In late February 2014, Russia began an aggressive campaign of military intervention in Crimea, a peninsula in southern Ukraine. Russian forces wearing ski masks and combat uniforms without markings seized the Crimean regional parliament, several government buildings and the airport. They installed checkpoints on Crimea’s boundary with its neighboring Ukrainian provinces and fired at unarmed Ukrainian military personnel.

Ukrainian Crimeans were given 10 days’ notice to vote in a public referendum, which gave them two choices for their future — to join Russia or become independent. Voters had no option to oppose either of the ballot questions or to maintain the status quo, which would mean remaining part of Ukraine.

The Kremlin claims that an overwhelming 97 percent voted to join Russia, even though a poll taken one month before the referendum showed that only 41 percent of Crimea’s population favored that outcome.

The White House called the referendum “contrary to Ukraine’s constitution” and said that “the international community will not recognize the results of a poll administered under threats of violence and intimidation from a Russian military” that is in violation of international law.

International response

In response to Russia’s illegal actions in Crimea, the U.S. and a broad coalition of countries imposed political and economic sanctions against Russian and Crimean officials responsible for orchestrating the Crimean crisis and undermining Ukrainian sovereignty.

Costs to Crimea

Under Russia’s occupation, the people of Crimea have suffered human, economic, political and social costs.

The U.S. continues to condemn Russia’s occupation and attempted annexation of Crimea, which is part of Ukraine. The U.S. calls for an end to the occupation.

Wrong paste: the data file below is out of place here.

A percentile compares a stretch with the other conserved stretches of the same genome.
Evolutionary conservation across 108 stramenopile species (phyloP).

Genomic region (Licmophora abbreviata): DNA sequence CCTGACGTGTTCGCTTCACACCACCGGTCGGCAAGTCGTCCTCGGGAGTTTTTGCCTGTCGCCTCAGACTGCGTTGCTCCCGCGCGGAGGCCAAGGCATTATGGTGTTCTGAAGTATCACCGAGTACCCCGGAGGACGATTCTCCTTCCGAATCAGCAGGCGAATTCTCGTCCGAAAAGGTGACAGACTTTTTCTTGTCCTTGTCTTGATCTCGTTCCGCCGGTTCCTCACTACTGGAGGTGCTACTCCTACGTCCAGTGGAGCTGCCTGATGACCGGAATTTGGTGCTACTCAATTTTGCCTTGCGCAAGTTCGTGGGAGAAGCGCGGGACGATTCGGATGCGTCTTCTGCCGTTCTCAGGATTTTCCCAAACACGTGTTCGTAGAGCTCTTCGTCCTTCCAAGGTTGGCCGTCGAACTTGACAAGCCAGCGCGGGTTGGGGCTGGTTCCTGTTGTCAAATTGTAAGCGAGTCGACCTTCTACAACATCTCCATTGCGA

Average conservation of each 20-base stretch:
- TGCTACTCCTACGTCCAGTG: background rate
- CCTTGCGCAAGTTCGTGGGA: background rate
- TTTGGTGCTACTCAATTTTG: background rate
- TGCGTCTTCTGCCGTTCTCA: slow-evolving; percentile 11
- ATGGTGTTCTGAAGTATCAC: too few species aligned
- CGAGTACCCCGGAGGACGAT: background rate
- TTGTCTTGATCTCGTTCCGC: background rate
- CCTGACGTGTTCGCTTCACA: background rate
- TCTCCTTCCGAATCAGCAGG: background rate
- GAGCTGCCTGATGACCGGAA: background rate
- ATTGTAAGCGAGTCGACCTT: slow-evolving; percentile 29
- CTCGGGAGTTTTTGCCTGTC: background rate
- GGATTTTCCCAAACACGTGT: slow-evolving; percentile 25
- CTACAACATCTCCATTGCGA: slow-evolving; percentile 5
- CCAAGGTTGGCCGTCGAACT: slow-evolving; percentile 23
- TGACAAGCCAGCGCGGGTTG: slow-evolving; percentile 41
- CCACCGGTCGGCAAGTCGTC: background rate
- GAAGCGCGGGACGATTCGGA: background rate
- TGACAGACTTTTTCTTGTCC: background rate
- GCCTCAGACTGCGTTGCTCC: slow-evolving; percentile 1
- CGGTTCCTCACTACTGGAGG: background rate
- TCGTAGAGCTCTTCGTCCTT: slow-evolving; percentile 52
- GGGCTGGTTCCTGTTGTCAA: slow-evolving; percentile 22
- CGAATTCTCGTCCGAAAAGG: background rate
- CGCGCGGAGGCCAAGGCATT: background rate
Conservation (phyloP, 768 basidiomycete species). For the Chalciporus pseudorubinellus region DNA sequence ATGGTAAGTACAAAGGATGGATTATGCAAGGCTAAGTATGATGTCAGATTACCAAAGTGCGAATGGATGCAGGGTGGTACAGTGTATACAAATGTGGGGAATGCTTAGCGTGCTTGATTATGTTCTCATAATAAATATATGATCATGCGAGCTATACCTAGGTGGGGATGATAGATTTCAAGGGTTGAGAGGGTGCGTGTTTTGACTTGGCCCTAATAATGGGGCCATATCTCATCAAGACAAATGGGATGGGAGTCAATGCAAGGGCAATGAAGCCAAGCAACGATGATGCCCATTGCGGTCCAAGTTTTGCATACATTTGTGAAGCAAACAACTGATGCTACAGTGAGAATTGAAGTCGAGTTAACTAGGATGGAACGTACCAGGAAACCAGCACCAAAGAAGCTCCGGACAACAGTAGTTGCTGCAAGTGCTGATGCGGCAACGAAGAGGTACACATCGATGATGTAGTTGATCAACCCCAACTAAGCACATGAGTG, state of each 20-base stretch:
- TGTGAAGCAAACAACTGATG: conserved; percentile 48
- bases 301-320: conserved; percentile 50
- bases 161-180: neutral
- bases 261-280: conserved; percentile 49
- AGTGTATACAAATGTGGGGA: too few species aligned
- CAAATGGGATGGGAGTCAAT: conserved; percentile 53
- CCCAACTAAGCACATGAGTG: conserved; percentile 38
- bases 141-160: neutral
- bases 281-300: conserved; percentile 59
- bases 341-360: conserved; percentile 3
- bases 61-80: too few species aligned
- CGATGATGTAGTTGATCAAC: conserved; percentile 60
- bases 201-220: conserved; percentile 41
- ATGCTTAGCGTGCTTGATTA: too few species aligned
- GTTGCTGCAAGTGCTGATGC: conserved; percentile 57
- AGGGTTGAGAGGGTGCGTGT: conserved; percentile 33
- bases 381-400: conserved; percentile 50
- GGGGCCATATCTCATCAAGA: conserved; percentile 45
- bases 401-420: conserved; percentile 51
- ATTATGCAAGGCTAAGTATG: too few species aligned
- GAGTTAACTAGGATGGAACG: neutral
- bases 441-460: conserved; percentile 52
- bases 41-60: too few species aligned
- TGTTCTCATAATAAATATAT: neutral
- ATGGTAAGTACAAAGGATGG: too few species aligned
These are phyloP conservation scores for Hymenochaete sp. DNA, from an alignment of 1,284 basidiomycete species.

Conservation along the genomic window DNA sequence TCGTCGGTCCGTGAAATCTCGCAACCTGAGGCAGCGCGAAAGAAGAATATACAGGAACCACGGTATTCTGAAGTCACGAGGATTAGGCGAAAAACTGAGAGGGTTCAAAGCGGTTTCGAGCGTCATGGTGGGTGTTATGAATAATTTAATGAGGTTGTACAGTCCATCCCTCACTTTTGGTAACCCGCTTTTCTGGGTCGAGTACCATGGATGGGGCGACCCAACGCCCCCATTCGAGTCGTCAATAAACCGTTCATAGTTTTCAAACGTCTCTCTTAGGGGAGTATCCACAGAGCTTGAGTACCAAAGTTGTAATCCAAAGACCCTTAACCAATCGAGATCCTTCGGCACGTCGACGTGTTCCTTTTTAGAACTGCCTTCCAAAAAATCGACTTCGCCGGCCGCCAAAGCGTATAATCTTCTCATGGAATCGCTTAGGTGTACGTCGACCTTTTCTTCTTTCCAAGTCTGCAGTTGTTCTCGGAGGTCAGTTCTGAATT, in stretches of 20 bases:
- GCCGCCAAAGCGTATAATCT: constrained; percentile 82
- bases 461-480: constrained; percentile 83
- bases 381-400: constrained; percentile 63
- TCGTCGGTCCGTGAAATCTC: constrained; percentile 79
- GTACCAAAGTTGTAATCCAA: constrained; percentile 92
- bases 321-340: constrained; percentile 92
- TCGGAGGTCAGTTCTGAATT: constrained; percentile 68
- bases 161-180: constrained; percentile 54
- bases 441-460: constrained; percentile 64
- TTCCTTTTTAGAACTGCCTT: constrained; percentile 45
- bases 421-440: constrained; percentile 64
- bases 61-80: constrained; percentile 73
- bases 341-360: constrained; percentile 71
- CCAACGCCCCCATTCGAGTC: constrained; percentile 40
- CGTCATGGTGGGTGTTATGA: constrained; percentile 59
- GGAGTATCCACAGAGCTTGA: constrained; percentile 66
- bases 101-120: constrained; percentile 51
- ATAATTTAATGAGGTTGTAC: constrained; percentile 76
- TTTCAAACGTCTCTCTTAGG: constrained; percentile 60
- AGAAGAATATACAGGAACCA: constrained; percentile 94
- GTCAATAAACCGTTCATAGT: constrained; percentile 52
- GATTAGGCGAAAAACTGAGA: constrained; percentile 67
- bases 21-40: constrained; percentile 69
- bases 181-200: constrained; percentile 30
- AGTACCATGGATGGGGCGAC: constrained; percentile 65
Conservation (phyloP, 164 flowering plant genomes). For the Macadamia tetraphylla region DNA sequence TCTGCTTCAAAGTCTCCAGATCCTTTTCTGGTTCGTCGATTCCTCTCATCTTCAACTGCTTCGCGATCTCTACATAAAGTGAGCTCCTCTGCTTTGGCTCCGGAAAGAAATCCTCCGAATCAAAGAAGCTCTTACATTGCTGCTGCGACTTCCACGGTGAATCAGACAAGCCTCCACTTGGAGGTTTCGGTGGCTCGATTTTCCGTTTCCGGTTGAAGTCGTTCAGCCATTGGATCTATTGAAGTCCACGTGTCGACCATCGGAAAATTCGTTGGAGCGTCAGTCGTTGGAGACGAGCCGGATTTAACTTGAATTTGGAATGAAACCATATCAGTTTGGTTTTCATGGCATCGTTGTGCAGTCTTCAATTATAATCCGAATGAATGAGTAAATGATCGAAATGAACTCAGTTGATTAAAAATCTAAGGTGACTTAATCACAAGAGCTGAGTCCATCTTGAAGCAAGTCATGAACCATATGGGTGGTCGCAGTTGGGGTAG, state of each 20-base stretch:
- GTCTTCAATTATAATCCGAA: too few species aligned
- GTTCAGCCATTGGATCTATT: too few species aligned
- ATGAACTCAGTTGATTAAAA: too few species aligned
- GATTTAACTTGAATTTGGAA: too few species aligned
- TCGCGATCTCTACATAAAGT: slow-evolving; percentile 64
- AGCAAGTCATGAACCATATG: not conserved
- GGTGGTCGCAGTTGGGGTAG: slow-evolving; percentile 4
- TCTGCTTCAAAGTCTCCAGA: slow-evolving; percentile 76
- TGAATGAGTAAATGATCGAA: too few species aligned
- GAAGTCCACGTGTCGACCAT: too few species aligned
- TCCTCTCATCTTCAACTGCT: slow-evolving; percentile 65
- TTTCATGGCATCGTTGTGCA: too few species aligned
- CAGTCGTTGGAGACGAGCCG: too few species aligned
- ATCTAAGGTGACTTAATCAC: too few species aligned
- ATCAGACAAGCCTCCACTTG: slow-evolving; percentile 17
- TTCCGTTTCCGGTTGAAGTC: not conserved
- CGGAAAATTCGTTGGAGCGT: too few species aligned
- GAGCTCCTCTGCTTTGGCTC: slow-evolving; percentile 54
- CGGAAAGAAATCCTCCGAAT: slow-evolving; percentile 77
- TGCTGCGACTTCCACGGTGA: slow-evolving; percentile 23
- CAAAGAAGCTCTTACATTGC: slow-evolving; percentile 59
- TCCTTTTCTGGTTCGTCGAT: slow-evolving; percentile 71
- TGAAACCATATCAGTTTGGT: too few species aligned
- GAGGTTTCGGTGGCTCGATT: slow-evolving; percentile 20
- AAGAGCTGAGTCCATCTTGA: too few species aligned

Learn more about the costs of Russia’s actions in Ukraine by following #UnitedforUkraine.

Posted by: U.S. Ambassador to Ukraine Geoffrey R. Pyatt

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U.S. Ambassador to Ukraine Geoffrey R. Pyatt and Deputy Minister of Interior Eka Zguladze

U.S. Ambassador to Ukraine Geoffrey R. Pyatt and Deputy Minister of Interior Eka Zguladze at the new patrol police recruitment center

Yesterday I had the opportunity to join Deputy Minister of Interior Eka Zguladze at the new patrol police recruitment center at the Teacher’s House in downtown Kyiv.  The center is at the forefront of the Ukrainian government’s efforts to stand up a new, professional cadre of first responders committed to protecting and serving the public. I was delighted to learn that nearly 4,000 Ukrainians – more than 30% of them women — have already applied to serve their country and their communities as patrol police in Kyiv.

The United States is a proud partner of the Ukrainian Ministry of Interior as it works to stand up this new police force.  Once selected, new recruits will receive training from U.S. law enforcement experts funded by the U.S. Department of State’s Bureau of International Narcotics and Law Enforcement.  And as I told the crowd that joined us yesterday, we will be sending our very best trainers to support this critical element of Ukraine’s reform effort.

We all want to see the new patrol police build the trust between law enforcement and local communities that the Ukrainian people want and deserve.  I’m grateful to Deputy Minister Zguladze and Minister Avakov for their leadership, and look forward to the patrol’s first deployment in Kyiv in June.

Interested in learning more about how to be a part of Ukraine’s new police?  Check out http://mvs.gov.ua/mvs/control/main/uk/publish/article/1314915